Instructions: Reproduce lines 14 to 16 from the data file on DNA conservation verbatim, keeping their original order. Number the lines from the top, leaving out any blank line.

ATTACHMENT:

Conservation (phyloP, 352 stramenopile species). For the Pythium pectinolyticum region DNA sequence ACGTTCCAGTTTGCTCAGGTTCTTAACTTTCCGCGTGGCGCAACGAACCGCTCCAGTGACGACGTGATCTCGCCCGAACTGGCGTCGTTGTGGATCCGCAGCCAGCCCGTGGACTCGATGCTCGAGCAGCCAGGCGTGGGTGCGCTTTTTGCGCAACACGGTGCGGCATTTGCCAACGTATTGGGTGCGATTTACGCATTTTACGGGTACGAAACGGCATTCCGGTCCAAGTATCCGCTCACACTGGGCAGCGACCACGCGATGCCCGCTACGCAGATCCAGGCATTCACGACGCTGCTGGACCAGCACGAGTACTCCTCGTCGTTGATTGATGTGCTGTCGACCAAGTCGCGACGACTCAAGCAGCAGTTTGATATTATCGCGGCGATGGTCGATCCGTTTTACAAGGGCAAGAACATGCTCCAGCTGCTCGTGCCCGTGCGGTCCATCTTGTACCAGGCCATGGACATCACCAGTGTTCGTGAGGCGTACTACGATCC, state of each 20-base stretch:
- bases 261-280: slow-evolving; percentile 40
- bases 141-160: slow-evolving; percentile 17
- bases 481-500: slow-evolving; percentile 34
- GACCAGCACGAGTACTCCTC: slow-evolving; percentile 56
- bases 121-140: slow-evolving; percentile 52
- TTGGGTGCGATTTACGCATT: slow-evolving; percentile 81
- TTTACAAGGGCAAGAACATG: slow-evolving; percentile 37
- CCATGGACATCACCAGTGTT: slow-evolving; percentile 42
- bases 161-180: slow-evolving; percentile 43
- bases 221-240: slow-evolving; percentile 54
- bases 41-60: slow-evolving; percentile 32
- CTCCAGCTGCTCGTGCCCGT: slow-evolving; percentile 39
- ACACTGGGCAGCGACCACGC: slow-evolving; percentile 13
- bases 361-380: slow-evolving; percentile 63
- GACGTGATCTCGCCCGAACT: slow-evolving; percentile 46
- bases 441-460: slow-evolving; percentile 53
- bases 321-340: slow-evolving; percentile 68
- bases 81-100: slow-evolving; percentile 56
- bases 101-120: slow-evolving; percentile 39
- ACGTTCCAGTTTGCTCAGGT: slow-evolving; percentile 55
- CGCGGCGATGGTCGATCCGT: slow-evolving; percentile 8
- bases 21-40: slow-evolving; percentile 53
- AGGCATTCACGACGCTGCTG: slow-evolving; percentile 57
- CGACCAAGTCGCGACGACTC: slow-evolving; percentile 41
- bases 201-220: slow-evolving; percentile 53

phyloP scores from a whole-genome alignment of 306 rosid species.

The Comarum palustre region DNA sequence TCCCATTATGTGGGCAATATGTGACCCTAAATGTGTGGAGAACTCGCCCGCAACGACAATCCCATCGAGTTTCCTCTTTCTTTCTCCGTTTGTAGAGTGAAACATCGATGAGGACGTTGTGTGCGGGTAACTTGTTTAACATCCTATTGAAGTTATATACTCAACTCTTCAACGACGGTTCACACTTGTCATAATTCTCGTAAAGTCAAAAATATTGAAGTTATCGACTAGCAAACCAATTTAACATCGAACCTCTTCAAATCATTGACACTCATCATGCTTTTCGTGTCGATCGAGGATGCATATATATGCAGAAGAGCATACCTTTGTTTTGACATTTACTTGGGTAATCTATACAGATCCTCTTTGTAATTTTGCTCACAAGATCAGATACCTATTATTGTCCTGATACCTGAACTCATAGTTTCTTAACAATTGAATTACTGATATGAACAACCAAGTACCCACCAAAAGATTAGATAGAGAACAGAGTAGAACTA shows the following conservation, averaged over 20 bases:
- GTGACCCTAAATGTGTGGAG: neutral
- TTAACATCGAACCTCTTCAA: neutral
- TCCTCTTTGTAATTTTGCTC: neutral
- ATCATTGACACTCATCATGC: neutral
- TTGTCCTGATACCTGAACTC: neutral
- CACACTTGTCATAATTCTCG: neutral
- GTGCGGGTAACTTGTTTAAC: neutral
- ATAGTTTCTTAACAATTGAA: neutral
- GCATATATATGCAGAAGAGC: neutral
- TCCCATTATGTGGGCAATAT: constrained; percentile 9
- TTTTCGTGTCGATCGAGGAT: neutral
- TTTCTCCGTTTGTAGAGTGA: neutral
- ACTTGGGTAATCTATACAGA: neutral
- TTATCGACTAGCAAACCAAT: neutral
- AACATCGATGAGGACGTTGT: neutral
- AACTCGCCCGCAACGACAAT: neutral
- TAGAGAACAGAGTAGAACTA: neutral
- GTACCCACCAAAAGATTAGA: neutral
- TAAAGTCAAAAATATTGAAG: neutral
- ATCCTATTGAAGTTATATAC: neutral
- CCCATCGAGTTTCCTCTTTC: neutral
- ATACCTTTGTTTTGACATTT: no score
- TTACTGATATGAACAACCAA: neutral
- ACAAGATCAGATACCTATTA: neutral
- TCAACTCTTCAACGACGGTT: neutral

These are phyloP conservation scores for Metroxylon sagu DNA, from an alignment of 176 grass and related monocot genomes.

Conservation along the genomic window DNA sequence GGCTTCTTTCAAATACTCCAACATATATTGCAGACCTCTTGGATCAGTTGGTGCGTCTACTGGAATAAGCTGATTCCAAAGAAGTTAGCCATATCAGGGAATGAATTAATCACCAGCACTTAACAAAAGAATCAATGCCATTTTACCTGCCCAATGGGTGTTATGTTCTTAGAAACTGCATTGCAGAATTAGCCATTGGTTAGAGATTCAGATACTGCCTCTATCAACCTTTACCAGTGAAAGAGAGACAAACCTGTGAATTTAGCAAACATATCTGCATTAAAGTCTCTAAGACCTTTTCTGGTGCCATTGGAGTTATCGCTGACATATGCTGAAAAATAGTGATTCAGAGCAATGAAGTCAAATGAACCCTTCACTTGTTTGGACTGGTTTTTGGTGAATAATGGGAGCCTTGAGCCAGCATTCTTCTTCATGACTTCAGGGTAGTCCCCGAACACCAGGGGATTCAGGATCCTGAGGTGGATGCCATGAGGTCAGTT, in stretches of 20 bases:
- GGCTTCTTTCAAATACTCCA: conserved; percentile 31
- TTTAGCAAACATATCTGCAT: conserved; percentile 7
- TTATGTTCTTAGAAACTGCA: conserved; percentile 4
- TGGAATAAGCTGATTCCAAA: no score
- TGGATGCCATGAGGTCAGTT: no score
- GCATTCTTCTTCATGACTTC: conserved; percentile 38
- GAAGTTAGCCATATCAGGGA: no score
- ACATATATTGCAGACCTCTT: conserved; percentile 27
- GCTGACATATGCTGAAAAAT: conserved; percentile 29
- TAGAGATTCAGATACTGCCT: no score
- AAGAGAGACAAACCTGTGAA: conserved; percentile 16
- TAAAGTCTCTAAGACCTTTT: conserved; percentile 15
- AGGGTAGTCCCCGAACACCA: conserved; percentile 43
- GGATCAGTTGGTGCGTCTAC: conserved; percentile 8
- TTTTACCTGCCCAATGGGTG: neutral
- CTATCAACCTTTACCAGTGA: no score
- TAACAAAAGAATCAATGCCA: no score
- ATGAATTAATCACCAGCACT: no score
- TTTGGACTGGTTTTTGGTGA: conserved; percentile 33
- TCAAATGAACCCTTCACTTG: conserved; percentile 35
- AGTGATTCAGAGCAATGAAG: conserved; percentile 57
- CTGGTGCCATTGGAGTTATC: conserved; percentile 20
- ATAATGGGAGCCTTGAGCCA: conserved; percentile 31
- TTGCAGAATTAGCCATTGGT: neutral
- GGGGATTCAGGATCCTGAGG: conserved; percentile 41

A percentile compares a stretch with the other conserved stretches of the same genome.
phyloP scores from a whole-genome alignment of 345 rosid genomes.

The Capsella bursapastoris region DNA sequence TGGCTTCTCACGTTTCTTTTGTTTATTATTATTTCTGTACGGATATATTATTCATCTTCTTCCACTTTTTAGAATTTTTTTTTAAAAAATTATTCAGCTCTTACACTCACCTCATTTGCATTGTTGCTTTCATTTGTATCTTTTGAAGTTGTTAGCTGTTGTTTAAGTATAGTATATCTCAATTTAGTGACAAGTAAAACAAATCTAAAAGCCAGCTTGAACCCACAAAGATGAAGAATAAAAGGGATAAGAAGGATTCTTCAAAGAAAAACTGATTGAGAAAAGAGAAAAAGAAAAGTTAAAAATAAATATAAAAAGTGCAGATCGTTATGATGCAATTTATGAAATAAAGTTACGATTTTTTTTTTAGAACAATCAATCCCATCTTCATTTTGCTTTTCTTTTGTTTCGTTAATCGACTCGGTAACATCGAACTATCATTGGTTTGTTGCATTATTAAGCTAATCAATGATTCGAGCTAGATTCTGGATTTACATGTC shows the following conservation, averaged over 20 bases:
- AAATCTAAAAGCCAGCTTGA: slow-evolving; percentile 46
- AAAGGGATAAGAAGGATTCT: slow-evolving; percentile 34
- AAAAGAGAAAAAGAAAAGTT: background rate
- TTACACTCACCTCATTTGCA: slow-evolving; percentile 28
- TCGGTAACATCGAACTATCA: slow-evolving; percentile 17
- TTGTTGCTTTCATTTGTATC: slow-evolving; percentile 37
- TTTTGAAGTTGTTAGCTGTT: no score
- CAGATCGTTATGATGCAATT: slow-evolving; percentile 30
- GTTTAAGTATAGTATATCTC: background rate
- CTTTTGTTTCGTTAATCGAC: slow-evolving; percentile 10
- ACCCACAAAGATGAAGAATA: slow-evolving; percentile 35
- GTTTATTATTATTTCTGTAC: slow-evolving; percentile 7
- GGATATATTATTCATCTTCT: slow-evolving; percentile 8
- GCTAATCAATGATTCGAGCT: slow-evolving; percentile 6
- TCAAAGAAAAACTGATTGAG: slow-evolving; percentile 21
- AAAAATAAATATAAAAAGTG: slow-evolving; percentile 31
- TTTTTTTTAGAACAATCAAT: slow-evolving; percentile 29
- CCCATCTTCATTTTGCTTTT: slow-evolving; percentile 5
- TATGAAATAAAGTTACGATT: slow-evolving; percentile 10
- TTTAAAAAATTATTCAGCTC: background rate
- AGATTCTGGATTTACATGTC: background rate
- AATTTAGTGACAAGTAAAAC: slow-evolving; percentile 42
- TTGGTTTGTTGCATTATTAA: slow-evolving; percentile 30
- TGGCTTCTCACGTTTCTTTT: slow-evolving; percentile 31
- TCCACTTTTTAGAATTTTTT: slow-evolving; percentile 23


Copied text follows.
- ACACTGGGCAGCGACCACGC: slow-evolving; percentile 13
- bases 361-380: slow-evolving; percentile 63
- GACGTGATCTCGCCCGAACT: slow-evolving; percentile 46